Critical Theory and Political Possibilities: Conceptions of Emancipatory Politics in the Works of Horkheimer, Adorno, Marcuse, and Habermas

By Joan Alway | Go to book overview
Save to active project

Chapter 1
The Marxian Emancipatory Vision and the Problem of Revolutionary Agency

As the bourgeoisie has the intellectual, organisational and every other advantage, the superiority of the proletariat must lie exclusively in its ability to see society from the centre, as a coherent whole. This means that it is able to act in such a way as to change reality, in the class consciousness of the proletariat theory and practice coincide and so it can consciously throw the weight of its action onto the scales of history--and this is the deciding factor.

Georg Lukács History and Class Consciousness, 69

The revolutionary agency of the proletariat has been an article of faith among Marxists and is the cornerstone of the Marxian emancipatory vision. Through reference to Marx's own work, the debates within the Second International, and Lukács History and Class Consciousness, I will identify and discuss the contours and ambiguities of this vision. We will find that as Marx's theoretical formulations became matters of practical political concern, the proletariat's role became increasingly problematic and subject to debate. In contrast to those who downplayed the significance of the proletariat in these debates, Lukács will insist on the proletariat's role as the "identical subject-object" of history. At the same time his analysis almost completely precludes the proletariat's ability to become conscious of its role. In effect, Lukács both deifies and debilitates the proletariat as revolutionary subject. It is this problematic that will carry us forward into the work of the critical theorists.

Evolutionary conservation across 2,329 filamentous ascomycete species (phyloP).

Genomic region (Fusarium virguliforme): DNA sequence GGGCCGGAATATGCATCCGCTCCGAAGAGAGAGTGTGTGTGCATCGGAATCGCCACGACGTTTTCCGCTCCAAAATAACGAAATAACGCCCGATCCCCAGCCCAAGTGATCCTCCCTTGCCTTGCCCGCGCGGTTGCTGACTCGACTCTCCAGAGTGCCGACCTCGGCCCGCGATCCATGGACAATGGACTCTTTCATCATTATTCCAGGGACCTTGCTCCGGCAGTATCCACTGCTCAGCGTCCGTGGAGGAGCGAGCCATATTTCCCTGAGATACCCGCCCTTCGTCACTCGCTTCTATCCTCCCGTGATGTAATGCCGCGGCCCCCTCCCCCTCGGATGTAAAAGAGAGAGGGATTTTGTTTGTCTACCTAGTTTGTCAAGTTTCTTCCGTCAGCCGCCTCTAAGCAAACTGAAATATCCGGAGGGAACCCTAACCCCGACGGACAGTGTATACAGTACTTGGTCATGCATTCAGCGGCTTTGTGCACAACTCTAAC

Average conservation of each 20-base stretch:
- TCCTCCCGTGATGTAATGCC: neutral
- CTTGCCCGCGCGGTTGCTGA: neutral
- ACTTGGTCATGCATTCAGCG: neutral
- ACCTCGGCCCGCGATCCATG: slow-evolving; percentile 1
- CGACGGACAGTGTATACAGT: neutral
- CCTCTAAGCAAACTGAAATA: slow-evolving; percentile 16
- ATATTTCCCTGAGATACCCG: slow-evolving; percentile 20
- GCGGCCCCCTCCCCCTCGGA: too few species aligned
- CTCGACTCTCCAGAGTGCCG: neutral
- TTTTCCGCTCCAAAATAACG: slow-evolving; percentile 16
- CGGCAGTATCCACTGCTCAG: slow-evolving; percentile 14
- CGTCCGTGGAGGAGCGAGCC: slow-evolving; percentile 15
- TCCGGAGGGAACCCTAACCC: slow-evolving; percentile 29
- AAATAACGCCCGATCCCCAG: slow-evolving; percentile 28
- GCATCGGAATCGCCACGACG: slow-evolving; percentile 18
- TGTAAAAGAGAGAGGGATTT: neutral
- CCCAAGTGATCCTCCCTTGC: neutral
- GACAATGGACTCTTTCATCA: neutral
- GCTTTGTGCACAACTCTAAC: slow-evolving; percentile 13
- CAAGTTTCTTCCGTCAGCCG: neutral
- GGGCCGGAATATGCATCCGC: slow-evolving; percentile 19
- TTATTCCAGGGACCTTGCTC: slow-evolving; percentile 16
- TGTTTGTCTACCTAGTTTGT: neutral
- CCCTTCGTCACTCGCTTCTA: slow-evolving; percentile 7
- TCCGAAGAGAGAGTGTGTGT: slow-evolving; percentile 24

MARX AND THE PROLETARIAT

Marx's project is just one of many attempts to make sense of history. The

-11-

Notes for this page

Add a new note
If you are trying to select text to create highlights or citations, remember that you must now click or tap on the first word, and then click or tap on the last word.
Loading One moment ...
Project items
Notes
Cite this page

Cited page

Style
Citations are available only to our active members.
Sign up now to cite pages or passages in MLA, APA and Chicago citation styles.

Cited page

Bookmark this page
Critical Theory and Political Possibilities: Conceptions of Emancipatory Politics in the Works of Horkheimer, Adorno, Marcuse, and Habermas
Settings

Settings

Typeface
Text size Smaller Larger
Search within

Search within this book

Look up

Look up a word

  • Dictionary
  • Thesaurus
Please submit a word or phrase above.
Print this page

Print this page

Why can't I print more than one page at a time?

While we understand printed pages are helpful to our users, this limitation is necessary to help protect our publishers' copyrighted material and prevent its unlawful distribution. We are sorry for any inconvenience.
Full screen
/ 174

matching results for page

Cited passage

Style
Citations are available only to our active members.
Sign up now to cite pages or passages in MLA, APA and Chicago citation styles.

Cited passage

Welcome to the new Questia Reader

The Questia Reader has been updated to provide you with an even better online reading experience.  It is now 100% Responsive, which means you can read our books and articles on any sized device you wish.  All of your favorite tools like notes, highlights, and citations are still here, but the way you select text has been updated to be easier to use, especially on touchscreen devices.  Here's how:

1. Click or tap the first word you want to select.
2. Click or tap the last word you want to select.

OK, got it!

Thanks for trying Questia!

Please continue trying out our research tools, but please note, full functionality is available only to our active members.

Your work will be lost once you leave this Web page.

For full access in an ad-free environment, sign up now for a FREE, 1-day trial.

Already a member? Log in now.

Are you sure you want to delete this highlight?